The Sofitel Inle Lake Myat Min hotel held an opening party on Monday, adding 101 rooms to the Myanmar tourism hotspot. A luxury resort located on the shores Myanmar’s second largest lake, the new accommodations are found between 20 acres of rice fields and floating gardens, featuring two restaurants, two bars, a fitness and wellness center, and two large swimming pools.
The Luxury Room, the smallest of the rooms offered at Sofitel Inle Lake Myat Min, is 60 square meters and one queen-sized bed. The largest of the suites, the Opera Suite, clocks in at 95 square meters and looks out on Inle Lake. Each room features a terrace, rain shower, and overlooks lake or mountain scenery.
As to dining, the Sofitel Inle Lake Myat Min offers all-day dining and international cuisine at L’Epicerie, with buffet and à la carte options available for lunch and dinner. The menu includes gluten free, de-light, and vegetarian menus. A lobby bar is also available Sofitel Inle Lake Myat Min, which was originally meant to be under the MGallery brand.
Part of AccorHotels, Sofitel becomes the latest in the brand’s considerable push into Myanmar. AccorHotels announced last year in April that they planned to open five new properties by 2019.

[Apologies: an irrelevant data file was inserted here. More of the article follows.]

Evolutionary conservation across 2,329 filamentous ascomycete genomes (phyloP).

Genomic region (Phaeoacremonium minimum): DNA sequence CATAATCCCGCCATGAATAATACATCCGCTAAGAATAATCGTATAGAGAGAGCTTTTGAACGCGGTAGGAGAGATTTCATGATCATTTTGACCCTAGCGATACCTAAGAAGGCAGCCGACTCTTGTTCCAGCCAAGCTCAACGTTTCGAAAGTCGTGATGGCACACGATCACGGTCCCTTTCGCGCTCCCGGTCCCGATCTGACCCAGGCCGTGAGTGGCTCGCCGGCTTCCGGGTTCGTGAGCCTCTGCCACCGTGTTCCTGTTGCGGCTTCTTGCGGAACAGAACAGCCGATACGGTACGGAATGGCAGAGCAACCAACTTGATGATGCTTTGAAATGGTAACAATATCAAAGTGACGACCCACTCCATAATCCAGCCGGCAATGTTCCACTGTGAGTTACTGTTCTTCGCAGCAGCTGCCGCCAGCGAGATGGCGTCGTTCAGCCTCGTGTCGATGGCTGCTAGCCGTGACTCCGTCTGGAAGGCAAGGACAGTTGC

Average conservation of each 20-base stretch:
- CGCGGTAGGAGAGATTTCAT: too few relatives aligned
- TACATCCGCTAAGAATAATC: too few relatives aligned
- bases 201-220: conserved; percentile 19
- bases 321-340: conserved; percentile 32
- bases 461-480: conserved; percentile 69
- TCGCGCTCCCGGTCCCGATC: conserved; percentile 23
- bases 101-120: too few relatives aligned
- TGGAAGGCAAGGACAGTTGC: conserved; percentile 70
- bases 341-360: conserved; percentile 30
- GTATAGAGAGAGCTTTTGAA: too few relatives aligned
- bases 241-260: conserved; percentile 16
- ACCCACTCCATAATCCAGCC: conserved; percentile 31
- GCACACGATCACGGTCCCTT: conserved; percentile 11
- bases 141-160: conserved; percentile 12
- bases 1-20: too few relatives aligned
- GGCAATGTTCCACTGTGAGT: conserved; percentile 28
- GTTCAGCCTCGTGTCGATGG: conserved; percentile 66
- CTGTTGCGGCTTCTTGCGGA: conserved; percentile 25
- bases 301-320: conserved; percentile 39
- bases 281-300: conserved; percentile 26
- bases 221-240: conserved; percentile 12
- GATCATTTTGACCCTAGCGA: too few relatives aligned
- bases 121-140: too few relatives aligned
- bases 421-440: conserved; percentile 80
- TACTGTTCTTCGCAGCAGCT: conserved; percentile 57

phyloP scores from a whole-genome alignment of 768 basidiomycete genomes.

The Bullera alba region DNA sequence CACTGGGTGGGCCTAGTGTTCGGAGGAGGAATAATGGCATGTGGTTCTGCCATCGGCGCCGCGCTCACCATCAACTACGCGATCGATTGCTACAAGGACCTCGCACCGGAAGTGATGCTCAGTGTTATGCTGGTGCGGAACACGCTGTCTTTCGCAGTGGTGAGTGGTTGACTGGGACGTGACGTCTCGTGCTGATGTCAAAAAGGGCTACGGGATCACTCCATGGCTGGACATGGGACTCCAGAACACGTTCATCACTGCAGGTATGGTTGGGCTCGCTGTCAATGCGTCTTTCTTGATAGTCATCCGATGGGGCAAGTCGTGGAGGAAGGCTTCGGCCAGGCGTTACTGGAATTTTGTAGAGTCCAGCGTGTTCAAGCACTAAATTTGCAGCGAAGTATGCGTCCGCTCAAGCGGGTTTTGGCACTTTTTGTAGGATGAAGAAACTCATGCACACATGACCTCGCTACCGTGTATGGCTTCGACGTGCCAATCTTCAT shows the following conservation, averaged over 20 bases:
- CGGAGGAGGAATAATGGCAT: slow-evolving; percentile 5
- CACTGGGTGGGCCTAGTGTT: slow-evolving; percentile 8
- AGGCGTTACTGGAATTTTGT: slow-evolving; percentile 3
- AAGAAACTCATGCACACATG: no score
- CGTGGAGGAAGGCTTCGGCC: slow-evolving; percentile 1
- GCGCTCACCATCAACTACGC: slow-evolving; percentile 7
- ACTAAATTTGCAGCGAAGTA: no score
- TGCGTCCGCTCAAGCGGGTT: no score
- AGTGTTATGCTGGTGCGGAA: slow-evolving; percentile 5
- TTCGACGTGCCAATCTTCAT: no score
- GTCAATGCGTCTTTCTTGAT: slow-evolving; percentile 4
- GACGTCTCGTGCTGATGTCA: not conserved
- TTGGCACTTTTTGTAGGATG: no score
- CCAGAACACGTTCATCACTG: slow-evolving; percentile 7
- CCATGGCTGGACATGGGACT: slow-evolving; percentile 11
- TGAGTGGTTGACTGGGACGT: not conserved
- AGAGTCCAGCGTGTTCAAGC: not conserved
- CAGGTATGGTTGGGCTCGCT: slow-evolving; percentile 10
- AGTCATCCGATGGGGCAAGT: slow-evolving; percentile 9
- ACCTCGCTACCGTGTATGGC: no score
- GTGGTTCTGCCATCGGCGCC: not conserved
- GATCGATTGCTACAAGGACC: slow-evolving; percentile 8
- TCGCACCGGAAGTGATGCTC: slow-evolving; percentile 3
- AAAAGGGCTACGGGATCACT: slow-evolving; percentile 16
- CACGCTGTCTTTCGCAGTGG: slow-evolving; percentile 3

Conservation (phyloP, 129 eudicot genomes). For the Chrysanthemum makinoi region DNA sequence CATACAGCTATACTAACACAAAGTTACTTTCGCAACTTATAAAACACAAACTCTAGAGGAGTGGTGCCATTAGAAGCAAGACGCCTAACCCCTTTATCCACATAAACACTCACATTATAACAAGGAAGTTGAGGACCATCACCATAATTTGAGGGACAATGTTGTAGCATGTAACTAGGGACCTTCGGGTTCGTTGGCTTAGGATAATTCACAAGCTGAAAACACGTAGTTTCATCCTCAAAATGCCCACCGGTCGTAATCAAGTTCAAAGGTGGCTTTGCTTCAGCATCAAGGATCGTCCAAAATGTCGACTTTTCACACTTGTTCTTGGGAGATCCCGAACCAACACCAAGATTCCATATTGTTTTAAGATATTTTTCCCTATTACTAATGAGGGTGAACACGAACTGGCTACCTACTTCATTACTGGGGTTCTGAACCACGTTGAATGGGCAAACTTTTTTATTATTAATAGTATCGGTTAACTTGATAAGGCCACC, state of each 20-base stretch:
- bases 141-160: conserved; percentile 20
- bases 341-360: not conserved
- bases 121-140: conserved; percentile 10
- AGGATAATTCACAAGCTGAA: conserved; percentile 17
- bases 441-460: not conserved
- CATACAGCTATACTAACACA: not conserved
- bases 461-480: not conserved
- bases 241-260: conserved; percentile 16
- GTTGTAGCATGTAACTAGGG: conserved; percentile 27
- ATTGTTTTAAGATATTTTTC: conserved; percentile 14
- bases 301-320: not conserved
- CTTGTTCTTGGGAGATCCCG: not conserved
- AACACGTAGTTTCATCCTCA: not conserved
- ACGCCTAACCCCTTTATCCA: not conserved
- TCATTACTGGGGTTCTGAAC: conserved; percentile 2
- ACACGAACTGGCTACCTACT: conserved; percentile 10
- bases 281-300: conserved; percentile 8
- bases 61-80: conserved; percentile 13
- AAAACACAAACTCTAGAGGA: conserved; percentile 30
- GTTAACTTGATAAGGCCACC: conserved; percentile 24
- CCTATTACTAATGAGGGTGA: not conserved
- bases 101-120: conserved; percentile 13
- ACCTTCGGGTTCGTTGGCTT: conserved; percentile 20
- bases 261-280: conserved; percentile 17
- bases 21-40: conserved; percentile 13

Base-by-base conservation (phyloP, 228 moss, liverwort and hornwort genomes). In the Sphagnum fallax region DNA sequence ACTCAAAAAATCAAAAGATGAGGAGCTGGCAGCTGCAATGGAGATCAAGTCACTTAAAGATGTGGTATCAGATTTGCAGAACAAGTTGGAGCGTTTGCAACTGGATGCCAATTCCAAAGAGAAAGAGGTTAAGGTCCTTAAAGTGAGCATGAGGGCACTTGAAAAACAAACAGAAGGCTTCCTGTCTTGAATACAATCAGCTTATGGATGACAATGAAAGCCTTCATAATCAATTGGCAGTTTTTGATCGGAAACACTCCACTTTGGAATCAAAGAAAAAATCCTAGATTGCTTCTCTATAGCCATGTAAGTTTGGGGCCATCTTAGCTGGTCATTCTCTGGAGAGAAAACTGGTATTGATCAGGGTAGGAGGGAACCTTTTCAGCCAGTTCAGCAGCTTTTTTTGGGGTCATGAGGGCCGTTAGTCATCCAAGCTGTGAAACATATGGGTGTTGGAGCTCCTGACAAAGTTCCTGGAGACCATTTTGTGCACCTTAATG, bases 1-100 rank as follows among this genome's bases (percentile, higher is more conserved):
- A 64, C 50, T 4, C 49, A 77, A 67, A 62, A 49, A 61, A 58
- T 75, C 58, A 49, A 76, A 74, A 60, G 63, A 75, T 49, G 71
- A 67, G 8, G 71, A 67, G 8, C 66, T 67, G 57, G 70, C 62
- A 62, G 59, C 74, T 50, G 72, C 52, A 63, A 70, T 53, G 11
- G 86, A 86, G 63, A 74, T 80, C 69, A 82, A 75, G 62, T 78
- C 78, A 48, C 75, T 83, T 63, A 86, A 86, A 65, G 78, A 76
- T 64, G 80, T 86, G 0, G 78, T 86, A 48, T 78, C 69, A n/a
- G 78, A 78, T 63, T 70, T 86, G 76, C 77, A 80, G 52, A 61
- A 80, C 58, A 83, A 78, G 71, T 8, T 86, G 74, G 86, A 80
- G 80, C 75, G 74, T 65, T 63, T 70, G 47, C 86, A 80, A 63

“The company has planned five additional properties to be opened till 2019 as part of the larger strategy to expand its footprint in Myanmar,” said Patrick Basset, chief operating officer of AccorHotels, Upper Southeast and Northeast Asia, in a press release last year.
The Sofitel Inle Lake Myat Min joins the company’s properties in The Lake Garden Nay Pyi Taw, Novotel Yangon Max, ibis Styles Yangon Stadium, and, most importantly, Novotel Inle Lake Myat Min. Also under the AccorHotels banner, the Novotel at Inle Lake from AccorHotels opened in 2013.
Despite widely reported persecution of the Rohingya minority, tourism in Myanmar continues to grow. According to data cited by the Telegraph from the United Nations World Tourism Organization, tourism grew 18 percent in 2017, reaching more than 3.4 million visitors. With fewer than 21,000 visitors in 1990, Myanmar’s resurgence as a tourism destination has been transformative for the nation’s economy.